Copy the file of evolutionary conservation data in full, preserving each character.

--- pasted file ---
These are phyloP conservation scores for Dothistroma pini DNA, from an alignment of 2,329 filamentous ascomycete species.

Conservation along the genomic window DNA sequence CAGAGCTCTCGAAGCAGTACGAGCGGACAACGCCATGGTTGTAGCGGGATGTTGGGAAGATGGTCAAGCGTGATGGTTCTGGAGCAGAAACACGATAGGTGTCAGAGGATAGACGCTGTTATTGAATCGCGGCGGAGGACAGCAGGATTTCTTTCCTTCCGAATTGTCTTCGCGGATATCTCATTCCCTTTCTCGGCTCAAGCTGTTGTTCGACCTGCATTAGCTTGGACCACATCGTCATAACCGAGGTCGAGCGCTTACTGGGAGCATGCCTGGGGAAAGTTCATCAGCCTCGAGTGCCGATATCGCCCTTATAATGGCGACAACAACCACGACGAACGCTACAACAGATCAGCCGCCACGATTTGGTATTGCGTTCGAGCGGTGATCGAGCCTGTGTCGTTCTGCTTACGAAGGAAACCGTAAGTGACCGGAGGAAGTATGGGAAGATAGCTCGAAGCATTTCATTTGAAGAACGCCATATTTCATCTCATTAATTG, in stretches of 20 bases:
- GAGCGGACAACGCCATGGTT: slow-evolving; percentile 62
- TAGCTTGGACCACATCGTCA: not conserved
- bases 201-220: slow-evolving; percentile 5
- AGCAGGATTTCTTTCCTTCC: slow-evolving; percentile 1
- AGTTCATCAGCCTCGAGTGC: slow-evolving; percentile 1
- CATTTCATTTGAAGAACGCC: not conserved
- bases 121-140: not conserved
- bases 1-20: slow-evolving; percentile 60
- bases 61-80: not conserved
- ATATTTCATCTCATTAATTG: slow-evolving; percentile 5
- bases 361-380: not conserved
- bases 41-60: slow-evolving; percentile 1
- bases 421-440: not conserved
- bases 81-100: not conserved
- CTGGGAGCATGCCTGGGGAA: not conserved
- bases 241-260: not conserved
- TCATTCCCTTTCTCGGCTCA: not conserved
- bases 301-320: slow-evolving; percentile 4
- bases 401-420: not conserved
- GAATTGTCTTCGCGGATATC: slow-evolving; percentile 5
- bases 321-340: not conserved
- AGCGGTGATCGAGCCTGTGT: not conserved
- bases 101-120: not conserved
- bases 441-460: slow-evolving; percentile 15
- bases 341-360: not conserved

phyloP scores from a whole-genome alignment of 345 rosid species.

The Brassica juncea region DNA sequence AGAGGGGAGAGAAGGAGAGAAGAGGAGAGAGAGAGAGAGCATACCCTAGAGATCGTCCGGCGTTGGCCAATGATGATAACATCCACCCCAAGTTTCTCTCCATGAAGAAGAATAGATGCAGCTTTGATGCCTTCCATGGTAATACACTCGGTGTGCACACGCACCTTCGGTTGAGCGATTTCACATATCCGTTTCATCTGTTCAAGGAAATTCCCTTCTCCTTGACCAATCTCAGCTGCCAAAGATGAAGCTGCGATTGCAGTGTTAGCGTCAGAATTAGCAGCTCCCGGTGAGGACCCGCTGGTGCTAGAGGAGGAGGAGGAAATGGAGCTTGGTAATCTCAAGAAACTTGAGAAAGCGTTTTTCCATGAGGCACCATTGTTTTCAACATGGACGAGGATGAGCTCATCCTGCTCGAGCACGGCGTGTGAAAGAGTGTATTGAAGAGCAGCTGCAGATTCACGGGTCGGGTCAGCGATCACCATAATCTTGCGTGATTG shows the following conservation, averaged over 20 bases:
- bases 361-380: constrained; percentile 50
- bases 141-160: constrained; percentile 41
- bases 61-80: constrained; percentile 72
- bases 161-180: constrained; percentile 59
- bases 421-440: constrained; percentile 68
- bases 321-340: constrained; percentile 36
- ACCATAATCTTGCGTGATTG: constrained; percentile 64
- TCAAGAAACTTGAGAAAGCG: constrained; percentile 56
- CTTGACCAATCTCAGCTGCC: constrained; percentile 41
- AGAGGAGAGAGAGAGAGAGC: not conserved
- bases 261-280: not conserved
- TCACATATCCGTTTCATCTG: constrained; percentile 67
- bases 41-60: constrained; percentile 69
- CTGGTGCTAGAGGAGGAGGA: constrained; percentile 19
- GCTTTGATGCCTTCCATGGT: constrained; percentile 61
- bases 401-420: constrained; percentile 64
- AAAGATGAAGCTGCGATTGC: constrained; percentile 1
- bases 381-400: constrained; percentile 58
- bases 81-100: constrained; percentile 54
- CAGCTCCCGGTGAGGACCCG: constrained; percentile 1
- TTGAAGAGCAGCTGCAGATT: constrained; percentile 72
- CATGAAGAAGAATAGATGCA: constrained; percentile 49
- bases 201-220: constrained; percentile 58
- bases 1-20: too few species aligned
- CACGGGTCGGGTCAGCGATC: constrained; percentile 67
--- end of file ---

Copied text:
These are phyloP conservation scores for Dothistroma pini DNA, from an alignment of 2,329 filamentous ascomycete species.

Conservation along the genomic window DNA sequence CAGAGCTCTCGAAGCAGTACGAGCGGACAACGCCATGGTTGTAGCGGGATGTTGGGAAGATGGTCAAGCGTGATGGTTCTGGAGCAGAAACACGATAGGTGTCAGAGGATAGACGCTGTTATTGAATCGCGGCGGAGGACAGCAGGATTTCTTTCCTTCCGAATTGTCTTCGCGGATATCTCATTCCCTTTCTCGGCTCAAGCTGTTGTTCGACCTGCATTAGCTTGGACCACATCGTCATAACCGAGGTCGAGCGCTTACTGGGAGCATGCCTGGGGAAAGTTCATCAGCCTCGAGTGCCGATATCGCCCTTATAATGGCGACAACAACCACGACGAACGCTACAACAGATCAGCCGCCACGATTTGGTATTGCGTTCGAGCGGTGATCGAGCCTGTGTCGTTCTGCTTACGAAGGAAACCGTAAGTGACCGGAGGAAGTATGGGAAGATAGCTCGAAGCATTTCATTTGAAGAACGCCATATTTCATCTCATTAATTG, in stretches of 20 bases:
- GAGCGGACAACGCCATGGTT: slow-evolving; percentile 62
- TAGCTTGGACCACATCGTCA: not conserved
- bases 201-220: slow-evolving; percentile 5
- AGCAGGATTTCTTTCCTTCC: slow-evolving; percentile 1
- AGTTCATCAGCCTCGAGTGC: slow-evolving; percentile 1
- CATTTCATTTGAAGAACGCC: not conserved
- bases 121-140: not conserved
- bases 1-20: slow-evolving; percentile 60
- bases 61-80: not conserved
- ATATTTCATCTCATTAATTG: slow-evolving; percentile 5
- bases 361-380: not conserved
- bases 41-60: slow-evolving; percentile 1
- bases 421-440: not conserved
- bases 81-100: not conserved
- CTGGGAGCATGCCTGGGGAA: not conserved
- bases 241-260: not conserved
- TCATTCCCTTTCTCGGCTCA: not conserved
- bases 301-320: slow-evolving; percentile 4
- bases 401-420: not conserved
- GAATTGTCTTCGCGGATATC: slow-evolving; percentile 5
- bases 321-340: not conserved
- AGCGGTGATCGAGCCTGTGT: not conserved
- bases 101-120: not conserved
- bases 441-460: slow-evolving; percentile 15
- bases 341-360: not conserved

phyloP scores from a whole-genome alignment of 345 rosid species.

The Brassica juncea region DNA sequence AGAGGGGAGAGAAGGAGAGAAGAGGAGAGAGAGAGAGAGCATACCCTAGAGATCGTCCGGCGTTGGCCAATGATGATAACATCCACCCCAAGTTTCTCTCCATGAAGAAGAATAGATGCAGCTTTGATGCCTTCCATGGTAATACACTCGGTGTGCACACGCACCTTCGGTTGAGCGATTTCACATATCCGTTTCATCTGTTCAAGGAAATTCCCTTCTCCTTGACCAATCTCAGCTGCCAAAGATGAAGCTGCGATTGCAGTGTTAGCGTCAGAATTAGCAGCTCCCGGTGAGGACCCGCTGGTGCTAGAGGAGGAGGAGGAAATGGAGCTTGGTAATCTCAAGAAACTTGAGAAAGCGTTTTTCCATGAGGCACCATTGTTTTCAACATGGACGAGGATGAGCTCATCCTGCTCGAGCACGGCGTGTGAAAGAGTGTATTGAAGAGCAGCTGCAGATTCACGGGTCGGGTCAGCGATCACCATAATCTTGCGTGATTG shows the following conservation, averaged over 20 bases:
- bases 361-380: constrained; percentile 50
- bases 141-160: constrained; percentile 41
- bases 61-80: constrained; percentile 72
- bases 161-180: constrained; percentile 59
- bases 421-440: constrained; percentile 68
- bases 321-340: constrained; percentile 36
- ACCATAATCTTGCGTGATTG: constrained; percentile 64
- TCAAGAAACTTGAGAAAGCG: constrained; percentile 56
- CTTGACCAATCTCAGCTGCC: constrained; percentile 41
- AGAGGAGAGAGAGAGAGAGC: not conserved
- bases 261-280: not conserved
- TCACATATCCGTTTCATCTG: constrained; percentile 67
- bases 41-60: constrained; percentile 69
- CTGGTGCTAGAGGAGGAGGA: constrained; percentile 19
- GCTTTGATGCCTTCCATGGT: constrained; percentile 61
- bases 401-420: constrained; percentile 64
- AAAGATGAAGCTGCGATTGC: constrained; percentile 1
- bases 381-400: constrained; percentile 58
- bases 81-100: constrained; percentile 54
- CAGCTCCCGGTGAGGACCCG: constrained; percentile 1
- TTGAAGAGCAGCTGCAGATT: constrained; percentile 72
- CATGAAGAAGAATAGATGCA: constrained; percentile 49
- bases 201-220: constrained; percentile 58
- bases 1-20: too few species aligned
- CACGGGTCGGGTCAGCGATC: constrained; percentile 67